SET time_zone = 'Europe/Madrid';
But this is what sqlBuddy logs:
The following errors were reported:Unknown or incorrect time zone: 'Europe/Madrid'
Ensure that the time zone information tables have been populated. From mysql:
Although personally I prefer storing all dates in UTC. I find it makes reasoning far simpler particularly when daylight savings time is introduced.
An alternate solution if you don't want to make your own timezone settings tables.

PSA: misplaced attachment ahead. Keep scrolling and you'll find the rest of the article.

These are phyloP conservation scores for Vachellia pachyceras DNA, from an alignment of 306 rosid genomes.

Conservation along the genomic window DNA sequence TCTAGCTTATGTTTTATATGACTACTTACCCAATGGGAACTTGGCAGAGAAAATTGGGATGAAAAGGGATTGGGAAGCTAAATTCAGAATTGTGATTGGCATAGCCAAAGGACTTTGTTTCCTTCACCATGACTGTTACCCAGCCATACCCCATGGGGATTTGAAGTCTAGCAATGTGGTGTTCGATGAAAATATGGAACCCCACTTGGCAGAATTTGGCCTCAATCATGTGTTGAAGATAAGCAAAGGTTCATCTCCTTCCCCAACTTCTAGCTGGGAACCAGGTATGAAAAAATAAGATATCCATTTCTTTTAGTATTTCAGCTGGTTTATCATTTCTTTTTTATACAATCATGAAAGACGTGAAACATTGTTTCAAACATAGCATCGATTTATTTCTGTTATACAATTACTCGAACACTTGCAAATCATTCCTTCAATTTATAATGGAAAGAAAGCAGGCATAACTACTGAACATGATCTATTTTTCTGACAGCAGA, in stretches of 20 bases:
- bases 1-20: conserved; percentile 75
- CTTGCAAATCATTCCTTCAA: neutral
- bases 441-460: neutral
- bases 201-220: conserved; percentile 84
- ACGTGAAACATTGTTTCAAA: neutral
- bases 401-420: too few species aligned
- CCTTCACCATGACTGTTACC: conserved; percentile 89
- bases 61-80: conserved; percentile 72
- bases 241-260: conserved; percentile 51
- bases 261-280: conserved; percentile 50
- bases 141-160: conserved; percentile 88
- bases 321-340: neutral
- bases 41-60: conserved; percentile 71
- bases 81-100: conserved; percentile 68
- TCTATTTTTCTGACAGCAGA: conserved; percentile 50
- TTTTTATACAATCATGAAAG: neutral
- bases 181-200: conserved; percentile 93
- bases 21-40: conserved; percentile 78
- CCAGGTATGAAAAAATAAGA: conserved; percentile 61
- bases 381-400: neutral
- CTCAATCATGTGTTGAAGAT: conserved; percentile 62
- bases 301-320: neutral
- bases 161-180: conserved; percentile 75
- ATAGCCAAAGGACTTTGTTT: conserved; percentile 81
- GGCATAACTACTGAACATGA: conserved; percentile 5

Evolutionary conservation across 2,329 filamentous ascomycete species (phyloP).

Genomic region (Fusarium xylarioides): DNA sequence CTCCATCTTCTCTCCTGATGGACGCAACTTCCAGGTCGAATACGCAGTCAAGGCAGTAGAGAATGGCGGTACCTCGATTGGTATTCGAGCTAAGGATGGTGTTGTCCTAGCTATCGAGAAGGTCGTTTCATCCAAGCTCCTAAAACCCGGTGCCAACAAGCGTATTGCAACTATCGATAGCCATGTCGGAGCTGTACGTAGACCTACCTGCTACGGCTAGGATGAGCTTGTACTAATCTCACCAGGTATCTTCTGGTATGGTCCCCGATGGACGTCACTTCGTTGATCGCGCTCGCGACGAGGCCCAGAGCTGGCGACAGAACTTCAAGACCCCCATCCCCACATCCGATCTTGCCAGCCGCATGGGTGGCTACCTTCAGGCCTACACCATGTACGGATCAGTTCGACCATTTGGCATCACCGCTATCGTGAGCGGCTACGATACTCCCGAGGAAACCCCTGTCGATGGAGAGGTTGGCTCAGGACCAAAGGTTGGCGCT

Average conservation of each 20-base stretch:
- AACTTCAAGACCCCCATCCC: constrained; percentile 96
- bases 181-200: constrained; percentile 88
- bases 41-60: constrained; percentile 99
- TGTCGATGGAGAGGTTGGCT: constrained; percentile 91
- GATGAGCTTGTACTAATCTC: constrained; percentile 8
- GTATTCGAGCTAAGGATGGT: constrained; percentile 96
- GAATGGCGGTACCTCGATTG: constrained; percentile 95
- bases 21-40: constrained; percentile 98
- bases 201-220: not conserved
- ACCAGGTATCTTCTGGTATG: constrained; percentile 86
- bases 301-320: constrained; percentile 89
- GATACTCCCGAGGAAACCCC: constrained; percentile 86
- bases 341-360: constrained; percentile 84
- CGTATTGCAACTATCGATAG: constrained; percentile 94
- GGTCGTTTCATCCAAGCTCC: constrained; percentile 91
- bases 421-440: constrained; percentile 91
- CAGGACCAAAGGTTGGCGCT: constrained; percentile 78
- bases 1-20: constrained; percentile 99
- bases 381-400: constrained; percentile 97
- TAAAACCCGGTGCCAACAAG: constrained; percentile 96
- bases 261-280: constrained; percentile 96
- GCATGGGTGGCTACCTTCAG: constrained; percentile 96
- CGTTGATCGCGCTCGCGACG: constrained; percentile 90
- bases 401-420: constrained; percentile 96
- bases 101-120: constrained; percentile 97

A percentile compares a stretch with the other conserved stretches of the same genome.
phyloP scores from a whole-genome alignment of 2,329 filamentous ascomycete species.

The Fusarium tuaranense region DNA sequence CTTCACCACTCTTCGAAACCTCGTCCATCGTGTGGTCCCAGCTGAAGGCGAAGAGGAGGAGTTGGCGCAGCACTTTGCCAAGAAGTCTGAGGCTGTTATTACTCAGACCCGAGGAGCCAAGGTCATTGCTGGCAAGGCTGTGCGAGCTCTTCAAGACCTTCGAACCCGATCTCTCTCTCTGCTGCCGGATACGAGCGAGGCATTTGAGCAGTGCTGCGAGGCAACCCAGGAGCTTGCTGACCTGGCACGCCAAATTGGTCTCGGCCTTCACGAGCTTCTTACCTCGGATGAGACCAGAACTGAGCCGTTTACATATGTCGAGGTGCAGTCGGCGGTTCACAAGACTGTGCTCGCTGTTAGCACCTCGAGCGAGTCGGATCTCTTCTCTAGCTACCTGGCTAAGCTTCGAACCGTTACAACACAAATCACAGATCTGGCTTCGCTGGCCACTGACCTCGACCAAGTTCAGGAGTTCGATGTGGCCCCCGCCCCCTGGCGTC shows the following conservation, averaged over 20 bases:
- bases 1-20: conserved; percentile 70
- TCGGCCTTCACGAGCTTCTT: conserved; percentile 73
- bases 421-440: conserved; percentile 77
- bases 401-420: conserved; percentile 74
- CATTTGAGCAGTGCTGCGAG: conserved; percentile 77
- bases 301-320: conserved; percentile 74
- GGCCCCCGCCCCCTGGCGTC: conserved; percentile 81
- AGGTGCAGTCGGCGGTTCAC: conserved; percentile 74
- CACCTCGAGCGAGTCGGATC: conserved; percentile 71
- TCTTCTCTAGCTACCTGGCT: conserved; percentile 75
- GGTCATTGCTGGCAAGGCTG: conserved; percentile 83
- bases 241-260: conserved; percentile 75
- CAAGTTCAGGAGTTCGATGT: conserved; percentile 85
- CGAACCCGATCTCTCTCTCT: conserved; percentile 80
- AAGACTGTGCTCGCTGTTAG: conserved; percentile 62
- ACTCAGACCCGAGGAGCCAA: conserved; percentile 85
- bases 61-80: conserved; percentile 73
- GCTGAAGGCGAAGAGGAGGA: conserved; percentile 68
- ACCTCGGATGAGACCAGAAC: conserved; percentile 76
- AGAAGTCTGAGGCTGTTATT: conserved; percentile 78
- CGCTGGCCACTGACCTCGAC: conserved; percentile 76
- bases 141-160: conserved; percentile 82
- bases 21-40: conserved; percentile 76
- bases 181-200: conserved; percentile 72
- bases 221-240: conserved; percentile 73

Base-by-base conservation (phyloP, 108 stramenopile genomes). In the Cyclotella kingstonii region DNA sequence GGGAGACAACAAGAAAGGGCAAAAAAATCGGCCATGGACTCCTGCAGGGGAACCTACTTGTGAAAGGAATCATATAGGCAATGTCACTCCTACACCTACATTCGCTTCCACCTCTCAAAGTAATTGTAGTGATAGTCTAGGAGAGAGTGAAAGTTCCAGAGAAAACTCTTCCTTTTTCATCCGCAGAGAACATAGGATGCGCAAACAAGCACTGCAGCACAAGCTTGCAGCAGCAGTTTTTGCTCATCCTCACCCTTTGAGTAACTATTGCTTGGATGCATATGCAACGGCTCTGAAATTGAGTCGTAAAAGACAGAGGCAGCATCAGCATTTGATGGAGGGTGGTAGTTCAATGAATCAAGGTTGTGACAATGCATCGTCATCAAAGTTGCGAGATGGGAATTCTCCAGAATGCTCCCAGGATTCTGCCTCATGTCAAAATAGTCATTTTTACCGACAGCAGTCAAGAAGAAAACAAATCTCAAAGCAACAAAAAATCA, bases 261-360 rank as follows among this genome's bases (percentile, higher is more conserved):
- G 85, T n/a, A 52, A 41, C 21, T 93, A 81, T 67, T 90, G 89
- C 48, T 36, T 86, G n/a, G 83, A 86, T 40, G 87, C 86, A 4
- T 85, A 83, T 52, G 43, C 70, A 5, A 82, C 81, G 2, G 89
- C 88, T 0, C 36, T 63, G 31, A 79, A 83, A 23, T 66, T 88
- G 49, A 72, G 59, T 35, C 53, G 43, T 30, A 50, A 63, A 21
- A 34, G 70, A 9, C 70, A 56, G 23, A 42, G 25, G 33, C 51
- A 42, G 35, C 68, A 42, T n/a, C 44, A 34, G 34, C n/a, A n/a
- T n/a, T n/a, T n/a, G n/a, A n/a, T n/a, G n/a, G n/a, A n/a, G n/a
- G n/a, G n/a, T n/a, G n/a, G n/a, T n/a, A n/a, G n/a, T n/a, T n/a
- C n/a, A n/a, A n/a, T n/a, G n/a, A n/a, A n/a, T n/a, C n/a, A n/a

If have your own server, leave MySQL as it is. It defaults to the timezone
Ubuntu users can use
For more conservative OSes (Centos, RedHat, Fedora) use
commands for changing the system timezone. A CLI application will pop up where you can select the region and location. It's not only two birds by one stone, but it also automatically accomodates to daylight changes without having to specify when and what in MySQL timezone tables.
Don't forget to restart your MySQL server for the changes to take effect.